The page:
The “55 Best Ideas in Music History” Station Rewards Risk-Takers Who Expanded Our Musical Palates

55 BEST IDEAS IN MUSIC HISTORY2“This is never going to work.”

That was the recurring theme when it came to creating Slacker’s brand-new station, the “55 Best Ideas in Music History.” The brainchild of music historians (and two of the funniest guys we know), Craig Marks and Rob Tannenbaum, this station counts down the creative curveballs that left lasting impressions on the music world. Most of these ideas warrant a big, fat “I told you so” from their respective artists, as they started out as pipe dreams that others swore would never work.

“55 Best Ideas in Music History” spans several decades and genres, with an eclectic mix of musical gambles. For instance, what was Adele thinking when she made an entire album about one bad relationship? She was thinking all the way to the bank. Trailblazing folk icon Bob Dylan infuriated fans when he dared to plug in on an album and on tour. But adding a little electricity to his repertoire certainly received more cheers than jeers.

Slacker caught up with Craig and Rob, who also host the station, to reminisce on these musical milestones. The guys, who co-authored the hilariously poignant book, I Want My MTV: The Uncensored Story of the Music Video Revolution, explained to us how they crafted this station and which off-the-wall musical moves shocked them the most.

Slacker: How did you come up with this list of ideas and songs?

Craig: We thought about shifts that may have seemed unusual or profound at the time, but turned out to be the best thing [the artist] has ever done. We put a lot of hours in, researching and combing through the history of music, and we asked some friends for their opinions.

Rob: Let’s put the emphasis on “asked friends.” We like to crowd source as much as possible, so that other people are doing our work and we’re getting paid for it.

Slacker: A lot of these ideas were huge risks at the time, from sampling animal sounds on a song to publicly poking fun at Justin Bieber. What would you say is the biggest career risk on this station?

Rob: Probably Taylor Swift dating John Mayer.

Craig: Biggest risk for whom? I’d say for him, really!

Rob: We’re talking about a risk/reward scenario. This shows how smart Taylor Swift is. There are lots of other less-smart women who’ve dated John Mayer and ended up miserable over it. She managed to make it work for her.

Rob: Another great example is Fleetwood Mac’s orgy. If you were in Fleetwood Mac and said to a friend, “Hey, what do you think of the idea of us all having sex with each other over a period of years?,” the friend would say, “Are you out of your mind? That’s a horrible idea!” And that’s why you should never listen to your friends. Fleetwood Mac ended up having multiple affairs with one another and then made one of the best rock records of all time, specifically about their affairs.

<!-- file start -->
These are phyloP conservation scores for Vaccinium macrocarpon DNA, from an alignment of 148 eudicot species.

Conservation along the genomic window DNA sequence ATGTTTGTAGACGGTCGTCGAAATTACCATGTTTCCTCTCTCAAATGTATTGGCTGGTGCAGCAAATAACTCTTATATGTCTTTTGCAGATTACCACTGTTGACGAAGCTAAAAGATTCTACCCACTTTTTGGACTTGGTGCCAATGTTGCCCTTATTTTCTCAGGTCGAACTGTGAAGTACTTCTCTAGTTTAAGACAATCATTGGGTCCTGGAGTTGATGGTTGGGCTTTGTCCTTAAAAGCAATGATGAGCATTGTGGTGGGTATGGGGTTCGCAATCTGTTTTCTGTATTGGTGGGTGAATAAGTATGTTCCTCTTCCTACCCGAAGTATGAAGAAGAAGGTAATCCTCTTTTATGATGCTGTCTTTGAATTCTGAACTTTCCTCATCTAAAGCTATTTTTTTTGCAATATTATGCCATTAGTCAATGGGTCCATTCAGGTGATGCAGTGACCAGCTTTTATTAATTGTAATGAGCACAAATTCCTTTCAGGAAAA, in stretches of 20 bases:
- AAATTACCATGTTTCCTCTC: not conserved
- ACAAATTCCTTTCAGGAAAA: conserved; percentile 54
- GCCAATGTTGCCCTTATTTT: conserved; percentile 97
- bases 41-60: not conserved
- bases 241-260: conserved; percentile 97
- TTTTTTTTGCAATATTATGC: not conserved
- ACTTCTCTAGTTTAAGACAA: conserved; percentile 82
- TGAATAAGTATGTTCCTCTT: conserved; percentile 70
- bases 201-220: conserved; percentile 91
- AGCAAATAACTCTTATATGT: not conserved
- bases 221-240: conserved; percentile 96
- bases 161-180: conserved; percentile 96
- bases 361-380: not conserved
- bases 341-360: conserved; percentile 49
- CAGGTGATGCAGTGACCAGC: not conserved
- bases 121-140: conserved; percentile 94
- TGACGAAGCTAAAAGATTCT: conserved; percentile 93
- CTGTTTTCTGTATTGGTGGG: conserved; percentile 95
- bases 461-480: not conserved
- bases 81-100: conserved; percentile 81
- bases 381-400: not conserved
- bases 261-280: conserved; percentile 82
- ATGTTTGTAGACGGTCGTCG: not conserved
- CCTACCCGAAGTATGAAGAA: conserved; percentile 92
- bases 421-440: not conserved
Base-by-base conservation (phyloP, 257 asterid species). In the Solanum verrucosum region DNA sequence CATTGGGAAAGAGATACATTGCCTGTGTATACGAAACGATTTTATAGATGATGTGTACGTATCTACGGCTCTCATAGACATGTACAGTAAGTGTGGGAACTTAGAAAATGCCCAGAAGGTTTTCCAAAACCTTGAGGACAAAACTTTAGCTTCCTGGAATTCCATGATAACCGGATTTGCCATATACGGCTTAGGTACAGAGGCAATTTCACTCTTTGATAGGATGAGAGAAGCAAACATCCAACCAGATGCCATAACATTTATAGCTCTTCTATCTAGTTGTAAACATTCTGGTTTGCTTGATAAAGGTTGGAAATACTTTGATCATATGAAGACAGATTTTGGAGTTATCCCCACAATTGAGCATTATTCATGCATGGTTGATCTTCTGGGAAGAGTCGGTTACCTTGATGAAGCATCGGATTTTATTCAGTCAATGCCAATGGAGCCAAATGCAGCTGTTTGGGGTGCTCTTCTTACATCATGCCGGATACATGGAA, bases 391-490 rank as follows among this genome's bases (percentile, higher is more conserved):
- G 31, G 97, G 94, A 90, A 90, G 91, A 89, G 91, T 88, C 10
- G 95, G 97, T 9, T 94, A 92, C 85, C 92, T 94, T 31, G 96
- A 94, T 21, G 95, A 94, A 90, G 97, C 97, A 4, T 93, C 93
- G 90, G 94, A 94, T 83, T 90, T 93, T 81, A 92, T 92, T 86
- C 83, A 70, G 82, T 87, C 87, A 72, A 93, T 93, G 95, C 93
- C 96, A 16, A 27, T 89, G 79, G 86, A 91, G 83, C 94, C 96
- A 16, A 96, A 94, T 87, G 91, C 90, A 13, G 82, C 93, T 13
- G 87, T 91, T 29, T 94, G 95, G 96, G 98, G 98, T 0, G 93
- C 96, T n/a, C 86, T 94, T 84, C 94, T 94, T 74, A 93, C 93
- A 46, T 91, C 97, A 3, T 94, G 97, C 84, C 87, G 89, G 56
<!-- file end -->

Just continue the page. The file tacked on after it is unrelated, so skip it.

Slacker: A lot of these musical ideas also led to iconic moments in television and film — for instance, Blue Oyster Cult’s use of a cowbell in “Don’t Fear the Reaper” was hilariously parodied on “Saturday Night Live.” You also reference “Wayne’s World,” “The Sopranos” and “Late Night With Jimmy Fallon” on this countdown.  How did the big and small screens become such a big part of this station?

Craig: With “Bohemian Rhapsody” and songs like that, we wanted to tap into popular rock songs from the ‘70s and make you think about them in a new way. Plus, Rob and I think that scene in “Wayne’s World” was one of the greatest scenes in any movie in film history. And in the case of Blue Oyster Cult, it was an amazing parody of “Behind the Music” and gave the band an enormous boost.

Rob: I’d also say that Jimmy Fallon and The Roots help illustrate how we came up with this whole list: realizing we’re idiots. I remember when it was announced that the Roots were going to be Fallon’s late night band. I thought, “That’s a terrible idea. That’s never going to work.” Of course, Fallon and the Roots were right, and I was a moron. So this was a way for both of us to use our stupidity for our own personal gain.

Slacker: A few alter egos made the list, such as Beyonce’s “Sasha Fierce” persona. But why no Garth Brooks as “Chris Gaines”?

Rob: We are both fascinated by Chris Gaines and have to restrain ourselves from not putting him in every list we do. But we’re working on the “55 Worst Ideas in Music History” right now, so maybe he’ll show up on that list.

Slacker: Without giving away your choice for the #1 best idea in music, what criteria played a part in choosing it?

Rob: The decision was once again motivated by laziness. Craig and I co-wrote a book about MTV, and it’s a topic that, for once, we know a lot about. We’d already done the research. Music videos are things we love, so this gets our personal preferences up at the top.

Craig: If you listen to pop radio today, it’s largely centered around urban music. [Our #1 pick] was really one of the primary agents to allow black pop music to become the dominant stream of pop music in America. While Dylan going electric was profound, it didn’t have the affect on music that this video had that still resonates today.

Check out our new station, “55 Best Ideas in Music History” to hear Craig and Rob’s picks for the risks that changed the course of music, along with their humorous, expert commentary. It’s a history lesson that will actually keep you awake! Also, check out the guys’ cleverly comedic ode to the good old days when MTV actually played music videos, I Want My MTV: The Uncensored Story of the Music Video Revolution. 

Beville

About Beville

Beville is Slacker's country correspondent and host of our New Country First station. A CMA award winner for music journalism, she can't carry a tune in a bucket but spends a lot of her time in Nashville enjoying those who can.

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